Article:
Tom Schultz
Musing about Paris
April 2002

Recently William Green and I had lunch. He suggested I do another "trip report" on my journeys to Paris. This will be a snippet from a trip I made last year in late November; the week after Thanksgiving, during the non-tourist season ó much recommended I might add, unless you are into sunshine.

Now sunshine is not needed in Paris as they have, by far, the very best underground. On the first trip in early November I stayed in Massy, our home-office, and regretted it. So, I finally took everyoneís suggestion and stayed in Paris on the trip at the end of the month. Hotel Aiglon, pronounced "egg-lon"- means the eaglet, is a very nice 2-3 star hotel on Boulevard Raspail between Denfert Rochereau and Montparnasse. Be sure to ask for a shower when making reservations at most Paris hotels , unless you are willing to pay 200-300 per night.

If you are into great food, this is just the place you want to be. "Low cal " is not on this trip. The best restaurants are on Montparnasse about a one-block walk. There you will find La Dome, La Coupole (La Coupole website), the American Bar of Hemmingway fame, and probably a dozen more just as good restaurants. Check the web link for very nice treatment of the restaurant. It has an extensive history of the area, as well as the dining. Be sure to check the links provided, if you are going to Paris as they provide a good way to plan your dining experience. Prices in November are very reasonable and be sure to bring your appetite. For those lovers of the oyster this is the time of year for you as well. Oysters are graded by size, 0-1-2-3, and by a complicated system within the size range. One dozen 0ís are about all I could handle and they will run about $15-$20. In the brasseries you also have a choice of type of oyster. Each type has a distinctive taste. The top is the Belon (Cuisine Net: Types of Oysters) and is by far the most distinct oyster you will ever eat. Get hooked on these guys and you will soon break your food allowance for the trip. Remember in non "R" months these guys are off your list, another good reason not to go to Paris in the warm weather.

When working in Massy and staying in Paris I always took a combination of subway, train and bus. The subway was just 200 meters from the hotel. The commute was a 15-minute subway ride, transfer (correspondence) to a 30 minute train ride, and then a bus ride of 10 minutes. And, all during the rush hours. When I return to Houston, takes me several days to re-adjust to Houstonís lack of anything civilized when it comes to commuter travel. I have to be threatened with jail time, called jury duty, to get me to commute to downtown Houston.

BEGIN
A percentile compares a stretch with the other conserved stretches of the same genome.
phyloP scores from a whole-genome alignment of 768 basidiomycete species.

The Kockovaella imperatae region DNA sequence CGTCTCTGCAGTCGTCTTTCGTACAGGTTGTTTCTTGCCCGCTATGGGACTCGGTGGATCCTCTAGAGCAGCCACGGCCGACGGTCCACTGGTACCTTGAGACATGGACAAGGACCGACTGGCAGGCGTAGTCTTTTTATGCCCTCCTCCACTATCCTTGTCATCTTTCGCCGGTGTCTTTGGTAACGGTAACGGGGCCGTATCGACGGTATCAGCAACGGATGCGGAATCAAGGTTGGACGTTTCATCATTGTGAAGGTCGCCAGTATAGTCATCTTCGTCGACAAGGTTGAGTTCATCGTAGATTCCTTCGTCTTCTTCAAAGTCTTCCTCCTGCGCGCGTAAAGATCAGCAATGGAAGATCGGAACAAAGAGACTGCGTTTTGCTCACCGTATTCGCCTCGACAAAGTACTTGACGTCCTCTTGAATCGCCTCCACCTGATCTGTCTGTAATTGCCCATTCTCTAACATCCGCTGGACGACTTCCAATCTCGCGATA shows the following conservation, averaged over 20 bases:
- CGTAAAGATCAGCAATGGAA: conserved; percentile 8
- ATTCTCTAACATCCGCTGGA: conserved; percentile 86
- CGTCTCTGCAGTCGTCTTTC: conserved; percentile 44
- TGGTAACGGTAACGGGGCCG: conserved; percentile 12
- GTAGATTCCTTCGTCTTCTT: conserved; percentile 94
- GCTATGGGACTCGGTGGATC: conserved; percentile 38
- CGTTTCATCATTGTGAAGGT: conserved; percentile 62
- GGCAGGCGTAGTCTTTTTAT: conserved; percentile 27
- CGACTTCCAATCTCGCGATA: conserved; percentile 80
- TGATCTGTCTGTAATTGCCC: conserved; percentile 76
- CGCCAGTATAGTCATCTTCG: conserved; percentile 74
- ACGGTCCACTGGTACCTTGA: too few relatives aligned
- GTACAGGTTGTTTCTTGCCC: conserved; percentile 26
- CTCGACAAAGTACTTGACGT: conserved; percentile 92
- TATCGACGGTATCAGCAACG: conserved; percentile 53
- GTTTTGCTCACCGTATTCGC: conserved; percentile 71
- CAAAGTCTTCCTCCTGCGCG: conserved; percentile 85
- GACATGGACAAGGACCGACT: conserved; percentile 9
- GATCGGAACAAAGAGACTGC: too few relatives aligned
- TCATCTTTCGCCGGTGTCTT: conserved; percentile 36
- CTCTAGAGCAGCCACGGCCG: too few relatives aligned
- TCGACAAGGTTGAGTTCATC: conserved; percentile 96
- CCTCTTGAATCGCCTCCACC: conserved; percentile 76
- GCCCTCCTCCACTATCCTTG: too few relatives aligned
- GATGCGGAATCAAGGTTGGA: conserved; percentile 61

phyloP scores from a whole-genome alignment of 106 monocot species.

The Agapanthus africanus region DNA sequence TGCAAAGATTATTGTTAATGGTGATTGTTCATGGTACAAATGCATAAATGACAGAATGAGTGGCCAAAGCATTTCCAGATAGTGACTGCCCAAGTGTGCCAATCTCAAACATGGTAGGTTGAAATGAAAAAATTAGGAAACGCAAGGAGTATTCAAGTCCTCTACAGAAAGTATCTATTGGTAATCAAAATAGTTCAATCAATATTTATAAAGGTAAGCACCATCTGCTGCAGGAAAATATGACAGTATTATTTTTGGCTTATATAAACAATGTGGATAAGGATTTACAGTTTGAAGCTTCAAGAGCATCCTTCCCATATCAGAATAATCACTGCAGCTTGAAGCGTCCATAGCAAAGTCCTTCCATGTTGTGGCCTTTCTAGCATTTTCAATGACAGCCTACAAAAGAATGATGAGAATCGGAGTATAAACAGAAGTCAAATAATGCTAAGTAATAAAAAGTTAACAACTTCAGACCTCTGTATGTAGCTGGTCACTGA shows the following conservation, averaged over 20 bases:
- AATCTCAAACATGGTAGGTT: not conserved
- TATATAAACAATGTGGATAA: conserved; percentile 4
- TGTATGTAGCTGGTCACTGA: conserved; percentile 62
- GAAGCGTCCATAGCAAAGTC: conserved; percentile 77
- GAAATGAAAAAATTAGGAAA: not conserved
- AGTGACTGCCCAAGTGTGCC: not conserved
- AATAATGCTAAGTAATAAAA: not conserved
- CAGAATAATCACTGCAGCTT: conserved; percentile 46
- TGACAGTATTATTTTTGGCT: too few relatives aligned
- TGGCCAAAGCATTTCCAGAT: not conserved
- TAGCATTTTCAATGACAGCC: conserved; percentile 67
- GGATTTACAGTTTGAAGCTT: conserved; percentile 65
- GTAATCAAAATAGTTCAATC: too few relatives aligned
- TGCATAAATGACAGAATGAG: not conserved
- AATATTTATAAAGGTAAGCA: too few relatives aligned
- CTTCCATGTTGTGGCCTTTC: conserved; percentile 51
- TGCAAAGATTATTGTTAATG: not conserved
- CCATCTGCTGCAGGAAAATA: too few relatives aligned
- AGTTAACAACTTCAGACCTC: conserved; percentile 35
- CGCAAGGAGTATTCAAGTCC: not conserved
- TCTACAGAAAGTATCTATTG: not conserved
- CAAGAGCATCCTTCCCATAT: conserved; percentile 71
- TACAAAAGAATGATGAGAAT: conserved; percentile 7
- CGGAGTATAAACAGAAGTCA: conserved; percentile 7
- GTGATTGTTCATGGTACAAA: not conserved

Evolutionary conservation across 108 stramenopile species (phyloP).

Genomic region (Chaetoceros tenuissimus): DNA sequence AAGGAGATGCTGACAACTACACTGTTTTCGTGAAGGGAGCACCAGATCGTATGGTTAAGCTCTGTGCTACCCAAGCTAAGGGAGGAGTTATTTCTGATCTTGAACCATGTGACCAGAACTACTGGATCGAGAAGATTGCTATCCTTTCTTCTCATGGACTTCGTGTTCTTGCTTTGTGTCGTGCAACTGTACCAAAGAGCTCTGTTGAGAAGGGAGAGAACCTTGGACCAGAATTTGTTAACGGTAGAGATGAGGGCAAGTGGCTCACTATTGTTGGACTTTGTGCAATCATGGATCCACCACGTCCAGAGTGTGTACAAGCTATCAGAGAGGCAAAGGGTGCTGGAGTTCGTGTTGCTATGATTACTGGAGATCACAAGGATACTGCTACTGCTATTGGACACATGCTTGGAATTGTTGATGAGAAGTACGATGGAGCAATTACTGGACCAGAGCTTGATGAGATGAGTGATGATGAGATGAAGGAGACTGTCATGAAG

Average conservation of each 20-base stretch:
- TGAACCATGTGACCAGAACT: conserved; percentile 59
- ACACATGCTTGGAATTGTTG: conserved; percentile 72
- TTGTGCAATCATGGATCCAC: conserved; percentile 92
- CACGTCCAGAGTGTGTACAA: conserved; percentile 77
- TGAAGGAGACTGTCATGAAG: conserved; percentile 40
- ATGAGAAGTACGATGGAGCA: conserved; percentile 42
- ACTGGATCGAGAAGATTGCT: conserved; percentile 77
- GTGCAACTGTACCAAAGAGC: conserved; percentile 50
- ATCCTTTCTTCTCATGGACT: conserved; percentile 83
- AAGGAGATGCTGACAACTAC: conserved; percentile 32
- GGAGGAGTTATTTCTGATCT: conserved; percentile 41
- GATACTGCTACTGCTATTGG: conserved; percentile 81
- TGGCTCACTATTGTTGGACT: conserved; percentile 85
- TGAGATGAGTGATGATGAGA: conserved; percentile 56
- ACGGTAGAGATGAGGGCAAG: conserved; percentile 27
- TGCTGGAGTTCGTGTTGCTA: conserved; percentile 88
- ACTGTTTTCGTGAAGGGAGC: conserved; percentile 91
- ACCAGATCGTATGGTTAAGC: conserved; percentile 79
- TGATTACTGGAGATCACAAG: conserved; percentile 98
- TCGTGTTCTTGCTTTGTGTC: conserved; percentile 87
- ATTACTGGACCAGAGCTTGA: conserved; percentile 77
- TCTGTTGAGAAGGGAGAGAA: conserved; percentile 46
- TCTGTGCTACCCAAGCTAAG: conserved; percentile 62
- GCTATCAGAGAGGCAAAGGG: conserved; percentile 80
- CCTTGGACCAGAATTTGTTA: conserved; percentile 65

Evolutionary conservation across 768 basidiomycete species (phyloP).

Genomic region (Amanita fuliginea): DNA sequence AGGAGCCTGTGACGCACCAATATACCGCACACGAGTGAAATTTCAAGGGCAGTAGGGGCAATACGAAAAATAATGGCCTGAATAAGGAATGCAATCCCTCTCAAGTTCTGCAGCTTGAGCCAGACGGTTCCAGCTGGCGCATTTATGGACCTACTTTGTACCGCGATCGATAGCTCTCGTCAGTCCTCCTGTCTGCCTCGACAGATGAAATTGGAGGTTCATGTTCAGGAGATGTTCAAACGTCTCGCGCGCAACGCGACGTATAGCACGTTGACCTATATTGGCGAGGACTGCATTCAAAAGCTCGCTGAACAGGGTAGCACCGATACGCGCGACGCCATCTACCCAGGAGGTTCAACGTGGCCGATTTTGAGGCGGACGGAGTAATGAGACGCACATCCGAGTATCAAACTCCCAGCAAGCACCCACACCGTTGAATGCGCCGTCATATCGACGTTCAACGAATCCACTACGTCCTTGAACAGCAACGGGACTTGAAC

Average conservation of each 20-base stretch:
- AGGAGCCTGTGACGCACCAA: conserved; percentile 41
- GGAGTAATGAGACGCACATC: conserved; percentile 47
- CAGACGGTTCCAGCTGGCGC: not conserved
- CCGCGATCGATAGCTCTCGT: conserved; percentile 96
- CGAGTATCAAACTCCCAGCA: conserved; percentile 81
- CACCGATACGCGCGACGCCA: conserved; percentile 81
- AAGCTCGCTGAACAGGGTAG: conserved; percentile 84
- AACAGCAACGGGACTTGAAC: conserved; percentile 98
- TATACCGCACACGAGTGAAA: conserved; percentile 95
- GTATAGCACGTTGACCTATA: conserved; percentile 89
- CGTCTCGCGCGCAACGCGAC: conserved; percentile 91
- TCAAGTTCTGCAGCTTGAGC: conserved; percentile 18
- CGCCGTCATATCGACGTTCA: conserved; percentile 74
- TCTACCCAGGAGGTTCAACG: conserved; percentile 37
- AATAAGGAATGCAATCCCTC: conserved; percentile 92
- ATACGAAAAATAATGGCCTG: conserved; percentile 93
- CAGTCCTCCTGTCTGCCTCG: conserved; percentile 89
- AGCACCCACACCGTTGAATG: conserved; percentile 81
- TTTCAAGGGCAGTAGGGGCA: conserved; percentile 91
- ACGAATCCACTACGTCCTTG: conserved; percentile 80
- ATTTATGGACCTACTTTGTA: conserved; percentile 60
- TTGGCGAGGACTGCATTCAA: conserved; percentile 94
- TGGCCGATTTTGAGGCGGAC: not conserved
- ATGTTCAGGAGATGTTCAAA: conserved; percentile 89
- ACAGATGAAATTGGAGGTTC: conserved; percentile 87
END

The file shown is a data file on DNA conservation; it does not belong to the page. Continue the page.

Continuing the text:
The Hotel has a nice small breakfast area and it seemed no matter what they thought I ordered or what they brought, it was good. Lunch was of the company style in Massy, always an adventure. Then to Paris for supper and sleep. Seems every time I go, I am "forced" to stay over one day extra.

In the past I have visited the Louvre and Eiffelís Tower. This time it was the Musée d'Orsay (Musée d'Orsay). It was November, not crowded, no lines, and I could spend all my time there. Winding for four hours through this place was an impressionist loverís best life.

If you have never seen Vincentís paintings up close, you will never know exactly what they are. They look nice, as below, but they are truly stunning in person. The Orsay is in the old train station on the left bank almost across from the Louvre.

A not so cheap thrill is eating in the snack shop located in the old clock and looking out on the Seine and up the hill to Montmartre. I have never had a problem getting into the museums in Paris but I have always been there when the doors opened, a good idea in Paris when going anywhere unless you enjoy crowds. Some restaurants even give early diners a discount on the food. I must say, however, part of the fun of Paris is the people. Just have plenty of time to spare.

The last of my "free" day was spent as a true consumer in ó tata:

Galleries Lafayette. A two building, 12 story grand department store. At Christmas time, the French are as bad as we are in merchandising, it is a true joy. Just remember, if you go, plan on large crowds and a long time to get there. The store is located just off the Boulevard Hausmann directly behind the Paris Opera House and the Metro can drop you off without getting wet. Ah the joys of subsidized rail systems.

Oh, and if you plan on buying something for those loved-ones at home, be sure to get their measurements in European sizes or better yet take them along.

On a final note, for those eternally curious, one of the biggest cemeteries in Paris is directly behind the hotel.

Tom Schultz
Musing about Paris
April 2002

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